U.S. churches are facing more and more legal hurdles to holding potlucks.

In Minnesota, potlucks are exempt from food safety inspections only if food is not prepared in the kitchen. In Wisconsin, a church that holds more than 12 public food events a year may be required to obtain a restaurant license.

Indiana inadvertently banned potlucks this year when a 2001 law took effect requiring nonprofit groups to hire certified food handlers.

Similar legislation in Illinois was met with widespread protest from churches. Illinois Gov. Rod Blagojevich eventually signed a new law exempting all potluck dinners from state and local health regulations, saying that potlucks "are a long-standing tradition that do not warrant government intrusion."

But many states, as they pass broader food safety laws and regulations, unintentionally sweep up the humble church potluck in the dragnet.

The Iowa Food Policy Council notes, "Annual and one-time events, like potlucks, can be particularly susceptible to becoming the source of an outbreak." The council lists four reasons: (1) food left at room temperature for too long; (2) inadequate food preparation; (3) inadequate food storage or heating; and (4) the presence of large numbers of people.

According to the federal Centers for Disease Control and Prevention, which is aiming to cut the rate of food-borne disease by 50 percent by 2010, food-borne illnesses affected 76 million Americans in 2000. Most cases start in private homes, not at potlucks or restaurants. From 1990 to 1995, the CDC linked only 2,865 cases to churches, for an average of 477.5 cases per year. CDC spokeswoman Christine Pearson told CT, "Our recommendations for people would be the same regardless of whether they are at a church potluck, restaurant, [or] city picnic."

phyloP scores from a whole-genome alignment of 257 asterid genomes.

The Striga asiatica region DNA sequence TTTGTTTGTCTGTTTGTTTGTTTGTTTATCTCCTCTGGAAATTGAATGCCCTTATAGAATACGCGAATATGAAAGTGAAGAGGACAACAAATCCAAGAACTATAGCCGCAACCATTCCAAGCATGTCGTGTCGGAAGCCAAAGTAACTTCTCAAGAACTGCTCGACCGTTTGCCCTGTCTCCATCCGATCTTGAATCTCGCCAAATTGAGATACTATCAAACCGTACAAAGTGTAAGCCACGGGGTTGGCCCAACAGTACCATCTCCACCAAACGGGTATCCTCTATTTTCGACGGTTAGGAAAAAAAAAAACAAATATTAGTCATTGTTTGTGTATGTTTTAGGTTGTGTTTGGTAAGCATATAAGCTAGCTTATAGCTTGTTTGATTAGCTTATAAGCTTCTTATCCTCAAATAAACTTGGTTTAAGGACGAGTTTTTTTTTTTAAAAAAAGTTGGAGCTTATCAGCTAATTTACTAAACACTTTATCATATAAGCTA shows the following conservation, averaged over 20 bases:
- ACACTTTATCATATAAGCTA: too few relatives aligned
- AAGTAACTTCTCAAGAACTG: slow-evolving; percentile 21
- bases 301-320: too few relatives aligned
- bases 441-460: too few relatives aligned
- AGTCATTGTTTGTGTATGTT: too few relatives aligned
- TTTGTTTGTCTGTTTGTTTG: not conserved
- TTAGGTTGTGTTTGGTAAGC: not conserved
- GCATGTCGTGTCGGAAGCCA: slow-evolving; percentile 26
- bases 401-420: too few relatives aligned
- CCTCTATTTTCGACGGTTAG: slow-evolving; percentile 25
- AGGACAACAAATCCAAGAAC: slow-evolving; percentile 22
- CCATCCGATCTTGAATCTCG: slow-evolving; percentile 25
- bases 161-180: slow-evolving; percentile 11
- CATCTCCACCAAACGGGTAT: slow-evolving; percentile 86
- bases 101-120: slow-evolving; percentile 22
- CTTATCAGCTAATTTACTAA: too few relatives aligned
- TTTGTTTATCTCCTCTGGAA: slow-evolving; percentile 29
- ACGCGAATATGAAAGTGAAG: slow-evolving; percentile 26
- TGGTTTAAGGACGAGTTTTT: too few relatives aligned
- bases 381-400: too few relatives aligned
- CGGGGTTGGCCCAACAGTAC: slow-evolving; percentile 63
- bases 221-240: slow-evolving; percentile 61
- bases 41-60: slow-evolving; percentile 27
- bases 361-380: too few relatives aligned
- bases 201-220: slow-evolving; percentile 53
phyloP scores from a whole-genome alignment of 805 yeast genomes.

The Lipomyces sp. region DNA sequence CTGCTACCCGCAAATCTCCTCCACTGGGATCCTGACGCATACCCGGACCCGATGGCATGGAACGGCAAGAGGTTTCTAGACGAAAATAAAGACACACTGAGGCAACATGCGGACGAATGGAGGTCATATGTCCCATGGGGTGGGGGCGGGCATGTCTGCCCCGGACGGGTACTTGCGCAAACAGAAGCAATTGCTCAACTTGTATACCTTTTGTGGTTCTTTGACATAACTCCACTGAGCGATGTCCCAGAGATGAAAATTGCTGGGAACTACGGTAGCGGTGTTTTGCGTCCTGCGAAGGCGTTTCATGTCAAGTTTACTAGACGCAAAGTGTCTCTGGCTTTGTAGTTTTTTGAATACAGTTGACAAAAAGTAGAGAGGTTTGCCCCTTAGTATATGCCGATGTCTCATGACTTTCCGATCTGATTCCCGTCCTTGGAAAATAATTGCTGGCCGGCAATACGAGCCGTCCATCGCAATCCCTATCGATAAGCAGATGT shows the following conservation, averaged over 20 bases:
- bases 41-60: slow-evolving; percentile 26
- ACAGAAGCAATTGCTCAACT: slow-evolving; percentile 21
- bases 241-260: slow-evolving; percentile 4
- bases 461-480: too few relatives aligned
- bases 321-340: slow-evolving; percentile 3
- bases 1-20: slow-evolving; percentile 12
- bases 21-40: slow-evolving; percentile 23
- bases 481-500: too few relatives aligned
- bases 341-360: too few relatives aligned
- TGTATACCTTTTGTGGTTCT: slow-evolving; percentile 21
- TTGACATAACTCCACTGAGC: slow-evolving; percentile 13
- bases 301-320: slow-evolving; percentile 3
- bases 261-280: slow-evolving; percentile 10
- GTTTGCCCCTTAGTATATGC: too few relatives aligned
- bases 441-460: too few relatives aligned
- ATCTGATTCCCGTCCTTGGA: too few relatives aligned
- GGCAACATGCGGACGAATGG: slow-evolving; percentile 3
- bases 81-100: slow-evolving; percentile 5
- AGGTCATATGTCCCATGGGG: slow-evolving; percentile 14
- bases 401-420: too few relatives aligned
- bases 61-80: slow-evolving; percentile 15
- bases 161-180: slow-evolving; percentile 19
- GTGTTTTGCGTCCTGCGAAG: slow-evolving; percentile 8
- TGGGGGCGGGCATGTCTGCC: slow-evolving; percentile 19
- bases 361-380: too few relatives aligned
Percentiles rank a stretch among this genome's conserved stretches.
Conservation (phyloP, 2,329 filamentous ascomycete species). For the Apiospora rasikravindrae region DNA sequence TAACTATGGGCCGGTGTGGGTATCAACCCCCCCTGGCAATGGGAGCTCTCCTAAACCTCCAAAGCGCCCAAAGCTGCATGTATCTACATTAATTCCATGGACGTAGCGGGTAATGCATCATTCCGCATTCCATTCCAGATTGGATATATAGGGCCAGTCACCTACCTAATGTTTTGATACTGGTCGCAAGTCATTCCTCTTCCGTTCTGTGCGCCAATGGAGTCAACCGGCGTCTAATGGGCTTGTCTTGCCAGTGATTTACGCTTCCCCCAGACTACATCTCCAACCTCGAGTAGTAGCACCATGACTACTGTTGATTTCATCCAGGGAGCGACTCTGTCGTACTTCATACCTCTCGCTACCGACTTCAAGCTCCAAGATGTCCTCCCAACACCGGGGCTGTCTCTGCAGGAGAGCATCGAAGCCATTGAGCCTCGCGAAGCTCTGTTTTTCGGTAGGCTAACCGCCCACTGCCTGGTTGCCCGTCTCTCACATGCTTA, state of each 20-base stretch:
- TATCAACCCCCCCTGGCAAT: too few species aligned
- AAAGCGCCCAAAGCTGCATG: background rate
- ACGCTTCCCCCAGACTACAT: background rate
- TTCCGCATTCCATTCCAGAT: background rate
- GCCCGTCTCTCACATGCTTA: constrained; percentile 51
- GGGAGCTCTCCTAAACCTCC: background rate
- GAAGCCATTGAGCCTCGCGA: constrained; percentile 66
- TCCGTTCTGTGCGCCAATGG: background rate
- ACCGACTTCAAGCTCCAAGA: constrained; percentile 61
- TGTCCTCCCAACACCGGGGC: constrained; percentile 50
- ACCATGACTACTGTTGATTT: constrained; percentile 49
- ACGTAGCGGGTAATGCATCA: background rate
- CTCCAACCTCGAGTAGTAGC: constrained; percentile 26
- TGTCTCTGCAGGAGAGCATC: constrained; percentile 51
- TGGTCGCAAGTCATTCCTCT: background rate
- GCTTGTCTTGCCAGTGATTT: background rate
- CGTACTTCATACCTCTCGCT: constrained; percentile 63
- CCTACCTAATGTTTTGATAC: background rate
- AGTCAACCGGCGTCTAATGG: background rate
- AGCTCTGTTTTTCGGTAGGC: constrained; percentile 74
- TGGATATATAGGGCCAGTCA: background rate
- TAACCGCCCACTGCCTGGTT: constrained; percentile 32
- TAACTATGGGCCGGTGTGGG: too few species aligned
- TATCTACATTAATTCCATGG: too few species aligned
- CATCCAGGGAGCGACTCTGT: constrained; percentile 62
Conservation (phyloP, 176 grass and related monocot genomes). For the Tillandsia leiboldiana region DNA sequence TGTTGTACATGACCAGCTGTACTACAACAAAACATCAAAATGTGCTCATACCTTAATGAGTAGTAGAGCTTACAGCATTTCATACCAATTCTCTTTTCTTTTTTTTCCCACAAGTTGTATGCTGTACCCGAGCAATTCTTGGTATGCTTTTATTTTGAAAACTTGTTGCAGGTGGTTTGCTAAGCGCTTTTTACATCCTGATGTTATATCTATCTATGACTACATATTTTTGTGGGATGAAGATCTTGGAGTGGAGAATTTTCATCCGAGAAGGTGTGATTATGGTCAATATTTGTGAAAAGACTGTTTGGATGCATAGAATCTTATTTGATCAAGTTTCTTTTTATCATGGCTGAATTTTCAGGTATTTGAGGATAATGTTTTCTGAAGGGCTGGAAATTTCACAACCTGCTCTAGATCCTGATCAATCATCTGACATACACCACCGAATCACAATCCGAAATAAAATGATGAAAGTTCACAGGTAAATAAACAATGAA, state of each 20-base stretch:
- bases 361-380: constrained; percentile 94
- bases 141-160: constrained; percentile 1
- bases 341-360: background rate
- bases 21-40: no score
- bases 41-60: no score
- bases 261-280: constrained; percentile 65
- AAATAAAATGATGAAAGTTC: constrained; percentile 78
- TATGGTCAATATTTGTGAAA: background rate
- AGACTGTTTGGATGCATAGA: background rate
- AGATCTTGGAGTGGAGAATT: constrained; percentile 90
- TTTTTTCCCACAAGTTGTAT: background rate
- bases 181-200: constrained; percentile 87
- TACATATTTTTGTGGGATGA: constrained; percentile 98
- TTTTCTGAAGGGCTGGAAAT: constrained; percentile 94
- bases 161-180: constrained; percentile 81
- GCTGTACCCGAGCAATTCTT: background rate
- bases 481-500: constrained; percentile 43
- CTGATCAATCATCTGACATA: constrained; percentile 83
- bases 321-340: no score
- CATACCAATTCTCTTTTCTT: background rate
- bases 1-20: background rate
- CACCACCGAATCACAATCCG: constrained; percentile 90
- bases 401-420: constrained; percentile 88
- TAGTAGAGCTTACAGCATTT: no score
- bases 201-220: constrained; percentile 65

Huntsville, Alabama, food inspector Barry Glass told CT that often the key to regulation is not religion, but money.

Glass said that if "it's open to the public and there's money changing hands [including donations]," then the group must follow state guidelines in preparing and serving the food. But he said most churches don't think to call in the government to inspect their bread before they break it.

Sunday night "snack suppers" are a tradition at Asbury United Methodist Church in Pasadena, Texas. Volunteers use microwaves to heat prepackaged burritos and munchies.

Ginger Neely, church office manager, told CT, "We don't actually 'cook' the food."

Still, Asbury pays $25 a year to the state health department for a license to serve meals. The church is inspected along with all the restaurants in town, even though the church has no commercial kitchen.

Related Elsewhere:

News elsewhere about regulating potlucks include:

Lawmakers work to fix law that prohibits potluck dinners | Indiana state lawmakers are scrambling to fix a 2001 law that inadvertently outlawed the pitch-in suppers hosted by churches and civic groups that serve homecooked dishes such as green bean casseroles and pecan pies. (Associated Press, Feb. 14, 2005)
Heavens! Potlucks are illegal | Lawmakers scramble to fix law that inadvertently prohibits pitch-ins (Indianapolis Star, Feb. 13, 2005)
Lawmakers Loosen Potluck Dinner Rules | People can keep sharing their fried chicken and green bean casserole if Illinois lawmakers get their way. The Illinois Senate voted 51-1 Monday in favor of loosening health regulations for traditional potluck dinners. The measure passed the House earlier, so now it goes to the governor. (Associated Press, June 28, 2004)

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